Justia New Hampshire Supreme Court Opinion SummariesArticles Posted in Constitutional Law
In re G.W.
Respondent G.W. had, in her lifetime, received a variety of mental health diagnoses, including depression, post-traumatic stress disorder, and borderline personality disorder. In May and June 2019, G.W. was arrested on a number of criminal charges, including criminal threatening and violation of a protective order, based upon her conduct towards a man with whom she previously had a romantic relationship and that man’s current partner (the complainants). G.W.’s conduct leading to her arrest included trespassing on the complainants’ property, contacting them after a protective order was in place, placing two improvised explosive devices and one incendiary device in the complainants’ vehicles, and making a bomb threat to the workplace of one of the complainants. G.W. appealed a circuit court decision ordering her involuntary admission to the Secure Psychiatric Unit (SPU) of the New Hampshire State Prison for a period of three years with a conditional discharge when and if clinically appropriate. On appeal, G.W. challenged the sufficiency of the evidence supporting the trial court’s conclusion that she met the involuntary admission standard. She also argued the court erred when it ordered that she remain in jail, where she had been detained on pending criminal charges, until a bed became available at the SPU. Finding no abuse of discretion or other reversible error, the New Hampshire Supreme Court affirmed the admission. View "In re G.W." on Justia Law
In re D.J.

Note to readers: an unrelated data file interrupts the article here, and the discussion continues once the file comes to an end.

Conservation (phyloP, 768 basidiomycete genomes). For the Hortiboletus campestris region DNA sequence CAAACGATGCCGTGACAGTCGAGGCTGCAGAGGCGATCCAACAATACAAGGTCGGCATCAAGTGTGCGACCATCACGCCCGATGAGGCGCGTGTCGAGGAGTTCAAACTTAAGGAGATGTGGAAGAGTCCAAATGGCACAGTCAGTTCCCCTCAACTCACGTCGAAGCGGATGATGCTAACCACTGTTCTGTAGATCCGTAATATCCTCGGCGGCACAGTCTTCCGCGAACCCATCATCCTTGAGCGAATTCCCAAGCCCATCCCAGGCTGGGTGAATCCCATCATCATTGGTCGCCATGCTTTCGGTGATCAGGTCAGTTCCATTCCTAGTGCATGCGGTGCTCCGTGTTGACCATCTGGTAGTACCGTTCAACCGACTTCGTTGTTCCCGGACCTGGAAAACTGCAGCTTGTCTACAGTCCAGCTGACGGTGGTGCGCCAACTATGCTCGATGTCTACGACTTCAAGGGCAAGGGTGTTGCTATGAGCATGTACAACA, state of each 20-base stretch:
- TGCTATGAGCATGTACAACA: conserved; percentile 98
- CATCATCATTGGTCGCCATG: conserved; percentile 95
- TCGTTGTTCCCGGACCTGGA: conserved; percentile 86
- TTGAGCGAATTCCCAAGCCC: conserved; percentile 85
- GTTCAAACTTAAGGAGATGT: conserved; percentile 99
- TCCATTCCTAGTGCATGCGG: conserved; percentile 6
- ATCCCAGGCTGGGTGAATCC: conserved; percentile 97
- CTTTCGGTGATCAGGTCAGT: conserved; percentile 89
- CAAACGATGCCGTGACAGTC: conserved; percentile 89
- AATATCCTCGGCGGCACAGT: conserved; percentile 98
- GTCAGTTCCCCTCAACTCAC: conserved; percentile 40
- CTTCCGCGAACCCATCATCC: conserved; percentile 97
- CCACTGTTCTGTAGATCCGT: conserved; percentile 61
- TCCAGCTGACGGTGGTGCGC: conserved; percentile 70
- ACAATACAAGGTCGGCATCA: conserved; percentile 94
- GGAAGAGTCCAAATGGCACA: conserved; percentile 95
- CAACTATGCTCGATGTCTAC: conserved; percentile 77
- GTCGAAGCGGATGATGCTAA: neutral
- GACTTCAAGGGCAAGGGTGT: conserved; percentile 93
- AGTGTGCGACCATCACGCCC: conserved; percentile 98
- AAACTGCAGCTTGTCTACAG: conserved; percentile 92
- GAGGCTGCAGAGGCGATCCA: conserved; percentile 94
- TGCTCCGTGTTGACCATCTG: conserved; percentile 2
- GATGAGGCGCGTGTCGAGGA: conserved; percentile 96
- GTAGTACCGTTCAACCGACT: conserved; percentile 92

Juvenile D.J. appealed a circuit court's finding of delinquency based on a petition alleging that he committed harassment under RSA 644:4, I(b) (Supp. 2021). The victim told the juveniles that they were not supposed to be riding bicycles on the sidewalk. D.J. told the victim to go “f**k himself.” D.J. continued to yell at the victim, who testified that D.J. was “swearing, saying f**k this and f**k that and you’re nothing but an old man.” The victim yelled back at D.J. and asserted that he could do martial arts. D.J. got off his bicycle, provoked the victim to fight, and took off his shirt. The owner of a store across the street from this encounter observed the confrontation and, after it had gone on for approximately five minutes, she began to record it using her cellphone. The store owner also called the police. The incident lasted approximately eight minutes, until a patrol officer arrived at the scene. D.J. argued there was insufficient evidence to support the trial court’s finding, and that RSA 644:4, I(b) was unconstitutional as applied and on its face. Finding no reversible error, the New Hampshire Supreme Court affirmed. View "In re D.J." on Justia Law
New Hampshire v. Jordan